Sea rescuers have recovered the bodies of two of the three men who drowned during a church sea baptism at Monwabisi beach in False Bay in the Western Cape on Sunday morning.
The body of the third victim is still missing.
Vaugh Seconds‚ National Sea Rescue Institute station commander at Strandfontein‚ said it was believed the men had been swept out to sea by rip currents.
City of Cape Town law enforcement spokesman Wayne Dyason said that while conducting a baptism‚ two of the church members had got into difficulty in the water.
He said a member of the public had apparently jumped into the water in an attempt to try to rescue them‚ ending in all three men drowning. It is unclear if the third man was a church member.
Seconds said his duty crew had been activated at 8.01am on Sunday morning by the Transnet National Ports Authority (TNPA) following reports from Metro Control (WC Government Health EMS) of a drowning at Monwabisi.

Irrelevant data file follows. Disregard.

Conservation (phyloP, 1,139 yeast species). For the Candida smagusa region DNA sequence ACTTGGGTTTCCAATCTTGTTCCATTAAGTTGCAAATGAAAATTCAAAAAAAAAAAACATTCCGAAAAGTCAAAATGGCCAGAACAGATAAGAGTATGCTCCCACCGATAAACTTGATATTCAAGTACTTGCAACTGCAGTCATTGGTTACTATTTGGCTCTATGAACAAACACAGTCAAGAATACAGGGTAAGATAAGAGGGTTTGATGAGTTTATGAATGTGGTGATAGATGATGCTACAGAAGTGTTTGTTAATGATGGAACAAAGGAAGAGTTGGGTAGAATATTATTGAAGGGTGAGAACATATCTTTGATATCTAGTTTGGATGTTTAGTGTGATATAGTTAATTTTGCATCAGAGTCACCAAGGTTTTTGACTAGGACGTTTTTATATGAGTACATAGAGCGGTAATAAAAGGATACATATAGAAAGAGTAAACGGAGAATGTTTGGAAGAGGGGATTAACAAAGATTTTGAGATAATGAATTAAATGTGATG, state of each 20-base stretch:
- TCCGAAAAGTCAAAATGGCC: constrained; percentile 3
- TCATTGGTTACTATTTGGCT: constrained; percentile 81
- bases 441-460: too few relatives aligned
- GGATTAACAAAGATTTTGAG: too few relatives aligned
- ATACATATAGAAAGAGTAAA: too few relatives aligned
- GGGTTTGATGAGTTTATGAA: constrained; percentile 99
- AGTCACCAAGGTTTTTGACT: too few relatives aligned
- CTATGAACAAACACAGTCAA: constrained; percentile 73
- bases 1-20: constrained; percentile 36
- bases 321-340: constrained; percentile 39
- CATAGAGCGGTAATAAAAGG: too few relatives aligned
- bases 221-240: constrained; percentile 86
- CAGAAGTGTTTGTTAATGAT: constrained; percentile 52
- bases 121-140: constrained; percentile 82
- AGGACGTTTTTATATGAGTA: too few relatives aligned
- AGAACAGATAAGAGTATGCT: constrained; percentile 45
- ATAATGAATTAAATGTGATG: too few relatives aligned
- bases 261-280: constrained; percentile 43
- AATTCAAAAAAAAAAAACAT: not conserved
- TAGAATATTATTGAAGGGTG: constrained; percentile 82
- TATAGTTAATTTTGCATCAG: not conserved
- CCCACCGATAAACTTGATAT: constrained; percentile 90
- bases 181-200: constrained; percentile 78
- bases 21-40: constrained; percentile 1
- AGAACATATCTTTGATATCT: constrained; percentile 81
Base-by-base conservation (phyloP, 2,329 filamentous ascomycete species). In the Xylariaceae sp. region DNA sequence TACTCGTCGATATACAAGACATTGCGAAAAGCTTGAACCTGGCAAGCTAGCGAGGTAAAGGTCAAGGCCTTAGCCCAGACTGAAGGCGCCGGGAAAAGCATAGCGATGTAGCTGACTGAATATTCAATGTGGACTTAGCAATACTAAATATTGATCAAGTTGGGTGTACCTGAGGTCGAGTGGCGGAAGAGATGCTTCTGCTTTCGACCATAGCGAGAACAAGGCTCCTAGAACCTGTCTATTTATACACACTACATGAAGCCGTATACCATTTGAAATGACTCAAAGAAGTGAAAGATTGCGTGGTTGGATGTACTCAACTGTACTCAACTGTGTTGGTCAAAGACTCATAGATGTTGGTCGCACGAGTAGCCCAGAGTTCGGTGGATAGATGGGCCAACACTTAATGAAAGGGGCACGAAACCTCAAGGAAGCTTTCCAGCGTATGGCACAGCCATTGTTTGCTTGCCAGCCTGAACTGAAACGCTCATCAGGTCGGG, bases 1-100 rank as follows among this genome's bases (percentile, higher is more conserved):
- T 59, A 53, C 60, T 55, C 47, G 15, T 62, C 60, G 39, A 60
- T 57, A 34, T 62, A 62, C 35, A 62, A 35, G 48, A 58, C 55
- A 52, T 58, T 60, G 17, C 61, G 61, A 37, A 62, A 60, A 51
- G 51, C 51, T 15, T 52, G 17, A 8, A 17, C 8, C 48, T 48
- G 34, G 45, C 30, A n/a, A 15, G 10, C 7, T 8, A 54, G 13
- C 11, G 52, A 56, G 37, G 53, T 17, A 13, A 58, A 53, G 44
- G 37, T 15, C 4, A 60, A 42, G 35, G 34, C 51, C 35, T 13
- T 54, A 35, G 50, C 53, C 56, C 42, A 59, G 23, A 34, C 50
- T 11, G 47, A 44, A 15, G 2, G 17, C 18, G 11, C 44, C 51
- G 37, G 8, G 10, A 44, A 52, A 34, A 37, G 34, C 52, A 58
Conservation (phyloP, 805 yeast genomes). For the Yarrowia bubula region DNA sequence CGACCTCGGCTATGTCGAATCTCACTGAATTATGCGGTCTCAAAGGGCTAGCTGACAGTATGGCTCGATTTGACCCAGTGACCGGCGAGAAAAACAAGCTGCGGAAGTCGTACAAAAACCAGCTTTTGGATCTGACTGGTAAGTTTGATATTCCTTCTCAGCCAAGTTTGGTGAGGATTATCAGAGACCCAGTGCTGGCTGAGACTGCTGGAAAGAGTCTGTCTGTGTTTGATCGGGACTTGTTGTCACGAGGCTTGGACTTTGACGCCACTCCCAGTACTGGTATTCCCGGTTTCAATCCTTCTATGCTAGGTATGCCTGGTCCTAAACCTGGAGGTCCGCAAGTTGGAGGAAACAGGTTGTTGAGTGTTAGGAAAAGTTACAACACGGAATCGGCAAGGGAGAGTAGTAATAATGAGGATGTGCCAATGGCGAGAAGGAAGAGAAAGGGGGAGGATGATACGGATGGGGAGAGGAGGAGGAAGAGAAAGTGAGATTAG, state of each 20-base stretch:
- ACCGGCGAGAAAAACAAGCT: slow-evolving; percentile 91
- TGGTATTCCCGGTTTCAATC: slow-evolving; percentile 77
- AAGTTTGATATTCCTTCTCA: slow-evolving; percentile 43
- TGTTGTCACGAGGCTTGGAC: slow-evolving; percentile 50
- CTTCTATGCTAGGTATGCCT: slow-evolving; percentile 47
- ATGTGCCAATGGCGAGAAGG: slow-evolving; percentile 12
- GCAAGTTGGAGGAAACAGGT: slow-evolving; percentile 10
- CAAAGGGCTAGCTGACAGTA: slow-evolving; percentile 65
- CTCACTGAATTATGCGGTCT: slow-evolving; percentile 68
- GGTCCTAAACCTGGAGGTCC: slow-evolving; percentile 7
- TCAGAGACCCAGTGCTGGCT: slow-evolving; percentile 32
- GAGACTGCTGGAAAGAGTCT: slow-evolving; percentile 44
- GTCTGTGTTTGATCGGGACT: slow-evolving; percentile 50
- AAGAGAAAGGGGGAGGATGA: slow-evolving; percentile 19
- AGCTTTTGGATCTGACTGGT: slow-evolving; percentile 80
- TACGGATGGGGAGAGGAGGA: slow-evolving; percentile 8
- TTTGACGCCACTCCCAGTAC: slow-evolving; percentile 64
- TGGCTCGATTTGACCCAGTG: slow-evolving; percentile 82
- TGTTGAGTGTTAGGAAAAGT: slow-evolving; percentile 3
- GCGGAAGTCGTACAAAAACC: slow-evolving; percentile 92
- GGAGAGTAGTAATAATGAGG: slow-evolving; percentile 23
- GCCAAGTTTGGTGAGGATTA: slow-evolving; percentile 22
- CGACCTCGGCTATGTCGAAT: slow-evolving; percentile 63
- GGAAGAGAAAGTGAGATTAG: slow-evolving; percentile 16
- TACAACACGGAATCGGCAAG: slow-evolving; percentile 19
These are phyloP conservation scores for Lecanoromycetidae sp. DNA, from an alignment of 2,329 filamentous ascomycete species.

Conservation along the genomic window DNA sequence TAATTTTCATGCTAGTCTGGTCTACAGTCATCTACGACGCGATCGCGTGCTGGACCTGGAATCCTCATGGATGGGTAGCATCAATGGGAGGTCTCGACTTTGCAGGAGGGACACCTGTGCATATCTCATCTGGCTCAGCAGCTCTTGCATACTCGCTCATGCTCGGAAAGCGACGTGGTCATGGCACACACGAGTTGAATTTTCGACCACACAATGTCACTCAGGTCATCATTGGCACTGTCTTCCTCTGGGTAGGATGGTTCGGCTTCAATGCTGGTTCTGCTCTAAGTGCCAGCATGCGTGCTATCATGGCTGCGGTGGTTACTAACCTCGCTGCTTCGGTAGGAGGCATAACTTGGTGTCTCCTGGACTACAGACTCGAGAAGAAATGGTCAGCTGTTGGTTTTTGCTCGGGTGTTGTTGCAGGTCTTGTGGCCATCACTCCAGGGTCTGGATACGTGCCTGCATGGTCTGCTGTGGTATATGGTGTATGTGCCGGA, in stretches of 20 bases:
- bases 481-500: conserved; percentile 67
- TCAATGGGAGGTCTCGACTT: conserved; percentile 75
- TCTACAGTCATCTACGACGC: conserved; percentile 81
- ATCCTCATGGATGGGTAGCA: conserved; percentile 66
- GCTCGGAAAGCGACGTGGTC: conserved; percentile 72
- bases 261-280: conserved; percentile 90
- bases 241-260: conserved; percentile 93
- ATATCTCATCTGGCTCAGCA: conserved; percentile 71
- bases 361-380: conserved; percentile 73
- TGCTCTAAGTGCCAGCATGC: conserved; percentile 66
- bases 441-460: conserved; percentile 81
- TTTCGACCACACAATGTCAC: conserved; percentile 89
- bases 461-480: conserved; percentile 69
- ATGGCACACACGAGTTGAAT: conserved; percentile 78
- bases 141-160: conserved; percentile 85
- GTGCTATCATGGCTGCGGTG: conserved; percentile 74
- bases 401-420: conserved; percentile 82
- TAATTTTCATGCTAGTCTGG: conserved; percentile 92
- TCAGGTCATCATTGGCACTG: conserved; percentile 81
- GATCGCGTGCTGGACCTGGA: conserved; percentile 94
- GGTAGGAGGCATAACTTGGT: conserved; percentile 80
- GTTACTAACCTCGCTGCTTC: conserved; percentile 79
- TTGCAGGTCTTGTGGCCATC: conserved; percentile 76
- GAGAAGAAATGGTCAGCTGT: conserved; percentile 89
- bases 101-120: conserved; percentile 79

“Two NSRI sea rescue craft – Grand West CSI and Film Industry Rescuer 1 – were launched and NSRI rescue swimmers in a sea rescue vehicle‚ a Fire and Rescue Services dive unit‚ a police dive unit‚ WC Government Health EMS‚ the SA Police Services and Law Enforcement responded to join a Cape Town Fire and Rescue Services fire tender that was already on the scene.
“On arrival on the scene we found one adult male was out of the water and confirmed to be deceased and two adult males remained missing in the surf.
“It appears that the three men may have been swept out to sea by rip currents during a baptism ceremony in the surf‚” Seconds said.
“During an extensive sea and shoreline search a police dive unit located and recovered the body of one of the missing men and Police divers are continuing an ongoing search operation for the remaining missing man‚” he added.
He said the bodies of the two deceased males had been taken into the care of the Forensic Pathology Services.
Dyason said baptisms were common along the False Bay coastline. “I was in St. James this morning and I saw another baptism being conducted there‚” Dyason said.
“It’s not the first time that people drown during these baptisms.”